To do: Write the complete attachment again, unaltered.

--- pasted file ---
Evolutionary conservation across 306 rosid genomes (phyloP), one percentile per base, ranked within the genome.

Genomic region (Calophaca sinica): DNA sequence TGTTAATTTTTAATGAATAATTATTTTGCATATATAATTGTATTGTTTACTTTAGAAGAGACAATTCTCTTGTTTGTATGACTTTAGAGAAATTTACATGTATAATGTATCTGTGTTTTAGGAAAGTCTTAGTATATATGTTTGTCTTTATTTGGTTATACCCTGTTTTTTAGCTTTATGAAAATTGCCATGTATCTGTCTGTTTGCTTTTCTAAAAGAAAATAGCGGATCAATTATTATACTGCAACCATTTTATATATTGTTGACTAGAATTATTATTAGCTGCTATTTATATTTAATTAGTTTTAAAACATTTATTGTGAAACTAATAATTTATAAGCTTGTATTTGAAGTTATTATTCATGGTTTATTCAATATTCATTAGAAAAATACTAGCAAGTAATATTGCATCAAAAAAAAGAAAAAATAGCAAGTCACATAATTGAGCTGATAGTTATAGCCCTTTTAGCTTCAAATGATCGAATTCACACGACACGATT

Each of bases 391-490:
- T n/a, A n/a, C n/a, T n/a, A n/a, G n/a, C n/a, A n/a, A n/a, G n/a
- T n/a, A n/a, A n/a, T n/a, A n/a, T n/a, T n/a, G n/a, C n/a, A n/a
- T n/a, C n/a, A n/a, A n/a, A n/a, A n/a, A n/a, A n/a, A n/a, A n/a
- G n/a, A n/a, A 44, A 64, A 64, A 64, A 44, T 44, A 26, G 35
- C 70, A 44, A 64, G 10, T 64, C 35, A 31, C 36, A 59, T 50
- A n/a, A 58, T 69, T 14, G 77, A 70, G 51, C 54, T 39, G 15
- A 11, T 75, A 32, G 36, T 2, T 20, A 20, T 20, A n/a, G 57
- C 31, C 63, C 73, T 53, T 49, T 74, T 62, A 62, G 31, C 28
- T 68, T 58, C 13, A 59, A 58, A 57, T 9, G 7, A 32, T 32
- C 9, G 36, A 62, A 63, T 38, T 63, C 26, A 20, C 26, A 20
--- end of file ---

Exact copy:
Evolutionary conservation across 306 rosid genomes (phyloP), one percentile per base, ranked within the genome.

Genomic region (Calophaca sinica): DNA sequence TGTTAATTTTTAATGAATAATTATTTTGCATATATAATTGTATTGTTTACTTTAGAAGAGACAATTCTCTTGTTTGTATGACTTTAGAGAAATTTACATGTATAATGTATCTGTGTTTTAGGAAAGTCTTAGTATATATGTTTGTCTTTATTTGGTTATACCCTGTTTTTTAGCTTTATGAAAATTGCCATGTATCTGTCTGTTTGCTTTTCTAAAAGAAAATAGCGGATCAATTATTATACTGCAACCATTTTATATATTGTTGACTAGAATTATTATTAGCTGCTATTTATATTTAATTAGTTTTAAAACATTTATTGTGAAACTAATAATTTATAAGCTTGTATTTGAAGTTATTATTCATGGTTTATTCAATATTCATTAGAAAAATACTAGCAAGTAATATTGCATCAAAAAAAAGAAAAAATAGCAAGTCACATAATTGAGCTGATAGTTATAGCCCTTTTAGCTTCAAATGATCGAATTCACACGACACGATT

Each of bases 391-490:
- T n/a, A n/a, C n/a, T n/a, A n/a, G n/a, C n/a, A n/a, A n/a, G n/a
- T n/a, A n/a, A n/a, T n/a, A n/a, T n/a, T n/a, G n/a, C n/a, A n/a
- T n/a, C n/a, A n/a, A n/a, A n/a, A n/a, A n/a, A n/a, A n/a, A n/a
- G n/a, A n/a, A 44, A 64, A 64, A 64, A 44, T 44, A 26, G 35
- C 70, A 44, A 64, G 10, T 64, C 35, A 31, C 36, A 59, T 50
- A n/a, A 58, T 69, T 14, G 77, A 70, G 51, C 54, T 39, G 15
- A 11, T 75, A 32, G 36, T 2, T 20, A 20, T 20, A n/a, G 57
- C 31, C 63, C 73, T 53, T 49, T 74, T 62, A 62, G 31, C 28
- T 68, T 58, C 13, A 59, A 58, A 57, T 9, G 7, A 32, T 32
- C 9, G 36, A 62, A 63, T 38, T 63, C 26, A 20, C 26, A 20